The Ras family of proteins is one of the most important components of cellular signaling networks in biology and major drivers of cancers. Recently, scientists with the U.S. Department of Energy (DOE)’s Lawrence Berkeley National Laboratory (Berkeley Lab) and the University of California (UC) Berkeley, have unlocked the secret behind the activation of the Ras family.
The cellular signaling networks of living cells start with receptor proteins residing on a cell’s surface that detect and interact with the environment. Signals from these receptors are transmitted to chemical networks within the cell that process the incoming information, make decisions, and direct subsequent cellular activities. Ras proteins are essential components of signaling networks that control cellular proliferation, differentiation and survival. Mutations in Ras genes were the first specific genetic alterations linked to human cancers and it is now estimated that nearly a third of all human cancers can be traced to something going wrong with Ras activation. Defective Ras signaling has also been cited as a contributing factor to other diseases, including diabetes and immunological and inflammatory disorders. Despite this long history of recognized association with cancers and other diseases, Ras proteins have been dubbed “un-druggable,” largely because their activation mechanism has been poorly understood.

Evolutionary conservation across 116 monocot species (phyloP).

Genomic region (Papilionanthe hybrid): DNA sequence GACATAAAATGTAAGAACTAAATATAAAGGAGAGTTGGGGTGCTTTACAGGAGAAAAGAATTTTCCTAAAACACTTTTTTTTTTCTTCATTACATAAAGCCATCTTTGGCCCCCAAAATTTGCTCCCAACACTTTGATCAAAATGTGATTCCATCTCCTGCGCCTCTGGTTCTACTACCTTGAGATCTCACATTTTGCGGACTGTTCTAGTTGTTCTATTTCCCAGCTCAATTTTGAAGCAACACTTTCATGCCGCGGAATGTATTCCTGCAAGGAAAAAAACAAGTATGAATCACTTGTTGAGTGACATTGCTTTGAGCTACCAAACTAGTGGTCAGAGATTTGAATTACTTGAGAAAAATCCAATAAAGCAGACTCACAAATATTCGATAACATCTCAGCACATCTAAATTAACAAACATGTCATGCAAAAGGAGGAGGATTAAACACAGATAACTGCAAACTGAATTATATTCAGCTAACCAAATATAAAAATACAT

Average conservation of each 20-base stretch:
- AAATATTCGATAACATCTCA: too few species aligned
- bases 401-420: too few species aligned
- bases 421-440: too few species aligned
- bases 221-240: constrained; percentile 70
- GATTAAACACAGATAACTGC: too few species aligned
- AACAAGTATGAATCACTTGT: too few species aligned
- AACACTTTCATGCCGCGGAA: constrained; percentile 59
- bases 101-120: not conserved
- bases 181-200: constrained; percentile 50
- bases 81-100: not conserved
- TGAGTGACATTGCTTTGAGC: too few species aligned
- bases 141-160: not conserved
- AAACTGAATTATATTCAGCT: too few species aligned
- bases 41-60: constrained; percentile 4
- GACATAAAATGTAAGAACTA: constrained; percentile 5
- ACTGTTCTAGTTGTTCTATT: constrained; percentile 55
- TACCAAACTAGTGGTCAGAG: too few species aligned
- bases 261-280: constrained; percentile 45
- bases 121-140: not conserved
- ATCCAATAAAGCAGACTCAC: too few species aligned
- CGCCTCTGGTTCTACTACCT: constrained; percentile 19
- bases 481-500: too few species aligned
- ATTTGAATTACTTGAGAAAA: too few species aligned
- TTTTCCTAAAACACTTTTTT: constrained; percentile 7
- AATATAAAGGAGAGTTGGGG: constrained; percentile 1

Overcame the challenge in the experiment. They know the activation mechanism of Ras family. The outcome can be directly determined by the process of averaging. Even though the behavior of an individual protein is intrinsically variable, the average behavior from a large group of identical proteins is precisely determined by molecular level probabilities. Ras activation in a living cell, however, involves a relatively small number of SOS molecules, making it impossible to average the variable behavior of the individual molecules. This variation is referred to as stochastic “noise” and has been widely viewed by scientists as an error a cell must overcome.
This article is extract from http://www.sciencedaily.com/releases/2014/07/140703151823.htm